University of Manitoba intertwined with Manitoba’s story
Manitoba Day 2020 marks our province’s 150th anniversary, and what better time to reflect on how the histories of the University of Manitoba and our province are inexorably intertwined. UM has played a significant and vital role throughout Manitoba’s history, sharing in its growth, prosperity and contributions to the world.
“As we acknowledge the 150th anniversary of the founding of Manitoba, let us consider the scope of our impact and magnitude of our potential,” says Dr. David Barnard, president and vice-chancellor. “Through community engagement, research and outstanding teaching, through scholarly work and creative contributions, UM has contributed to Manitoba’s economic and social success and lead the way in many of its significant contributions to the world.”
UM researchers have improved our quality of life through innovations and advancements in medicine, technology, the humanities, professional areas of learning, and more. From the development of canola and cutting-edge work in wireless communication, to the prevention of Rh disease of the newborn and new strategies for fighting HIV/AIDS, UM researchers have contributed to every facet of life in Manitoba. UM researchers were in the battle against Ebola and Marburg, two of the world’s deadliest viruses, testing and developing a new vaccine. And UM researchers have been on the forefront of research on climate change, spending long periods of time in the Canadian Arctic documenting global warming and sounding the alarm for saving our environment.
UM has contributed immeasurably to the economic prosperity of this province and its people. UM research has contributed to massive innovations in agriculture, and in 2017 alone, exports of canola seed and products generated $1.72 billion for Manitoba’s economy. UM contributes to innovation and economic growth through the creation of spin-off businesses, and is responsible for a total of 238 invention disclosures. More broadly, UM contributes an estimated $1.4 billion to the provincial GDP, has an overall economic impact of $2.4 billion, and every dollar invested in UM generates $1.50 of economic activity.
UM graduates are thought leaders and trailblazers who have contributed to every field of work and play. Politicians such as former Governor General Edward Schreyer and finance minister Mitchell Sharp, literary icons such as W.O Mitchell and Miriam Toews, and cultural leaders like Marshall McLuhan and Academy Award winner Richard Condie, helped change the course of history. Last year, alumnus Dr. James Peebles was awarded a Nobel Prize in physics for theoretical discoveries in physical cosmology, and in 2014, law graduate Jennifer Jones skipped her team to gold at the Sochi Winter Olympics.
Manitoba’s history also offers us many lessons. UM acknowledges our role in addressing the past and helping to lead the way in the advancement of Reconciliation and human rights. In October 2011, UM became the first post-secondary institution in Canada to offer a formal Statement of Apology and Reconciliation to Residential School Survivors, apologizing for failing to recognize or challenge the forced assimilation of Indigenous peoples and the subsequent loss of their languages, culture, and traditions. UM hosts the National Centre for Truth and Reconciliation (NCTR), committed to building respectful relationships between Indigenous and non-Indigenous peoples. NCTR provides opportunities for Survivors, families of Survivors, researchers, students, and the public to interact with the oral and documented history of Residential Schools.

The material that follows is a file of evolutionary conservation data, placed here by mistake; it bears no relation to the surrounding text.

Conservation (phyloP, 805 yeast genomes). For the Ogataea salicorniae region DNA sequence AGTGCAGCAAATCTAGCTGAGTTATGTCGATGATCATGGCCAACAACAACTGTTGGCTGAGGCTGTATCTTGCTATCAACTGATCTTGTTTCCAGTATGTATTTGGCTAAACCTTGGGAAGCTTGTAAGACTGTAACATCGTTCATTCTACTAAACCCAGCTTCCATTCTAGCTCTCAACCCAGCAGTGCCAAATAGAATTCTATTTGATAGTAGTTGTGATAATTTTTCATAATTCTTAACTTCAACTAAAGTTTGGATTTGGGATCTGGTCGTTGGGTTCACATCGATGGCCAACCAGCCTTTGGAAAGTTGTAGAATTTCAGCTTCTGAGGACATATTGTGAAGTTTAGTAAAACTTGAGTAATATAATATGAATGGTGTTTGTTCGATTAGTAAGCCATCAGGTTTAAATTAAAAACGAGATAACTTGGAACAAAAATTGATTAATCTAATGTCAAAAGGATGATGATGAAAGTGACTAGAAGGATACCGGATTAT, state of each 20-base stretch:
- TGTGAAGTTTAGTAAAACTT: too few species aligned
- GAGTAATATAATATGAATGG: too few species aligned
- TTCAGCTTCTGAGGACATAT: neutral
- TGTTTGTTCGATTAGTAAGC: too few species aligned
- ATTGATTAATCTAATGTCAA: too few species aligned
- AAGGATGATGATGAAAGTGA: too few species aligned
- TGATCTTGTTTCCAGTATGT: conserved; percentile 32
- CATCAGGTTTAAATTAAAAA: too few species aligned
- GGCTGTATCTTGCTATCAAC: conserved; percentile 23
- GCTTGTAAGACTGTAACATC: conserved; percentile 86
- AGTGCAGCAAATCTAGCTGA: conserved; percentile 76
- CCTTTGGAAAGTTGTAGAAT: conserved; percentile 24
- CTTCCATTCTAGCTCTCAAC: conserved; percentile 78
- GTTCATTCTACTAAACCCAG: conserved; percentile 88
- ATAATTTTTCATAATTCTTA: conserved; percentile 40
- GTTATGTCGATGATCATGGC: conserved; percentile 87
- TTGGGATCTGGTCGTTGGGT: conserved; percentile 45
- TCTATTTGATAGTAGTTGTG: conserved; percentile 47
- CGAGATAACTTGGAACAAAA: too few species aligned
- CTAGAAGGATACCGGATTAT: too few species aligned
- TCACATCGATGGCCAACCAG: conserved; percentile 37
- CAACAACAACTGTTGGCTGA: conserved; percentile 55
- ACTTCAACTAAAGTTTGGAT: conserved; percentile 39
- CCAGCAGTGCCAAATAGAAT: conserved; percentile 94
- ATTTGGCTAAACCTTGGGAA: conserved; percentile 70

Today, as we persevere through the COVID-19 pandemic, UM researchers from many fields of study are working to protect and help heal Manitobans impacted by its effects. Medical microbiologists such as Dr. Jason Kindrachuk are making international headlines sharing his expertise about the nature of COVID-19, while Dr. Anand Kumar is still receiving kudos and requests for more information regarding his method of sterilizing N95 masks for reuse by health care workers on the front lines. And Dr. Fang Wan was cited early in the pandemic for the development of online courses, her own classes going online in March just as lockdowns began.
UM students and staff will continue to shine on the world stage during Manitoba’s next 150 years, bringing well-deserved recognition to our province, and our university. More importantly, we will continue to work with international partners as we cope with challenges that affect everyone on the planet.
“UM is proud of how we have shaped the story of this incredible province,” says Dr. Barnard. “We acknowledge the harms of the past as well, and know we can never forget what history has taught us. As we reflect on the people who continue to innovate and advocate for change, we know that the best is yet to come.”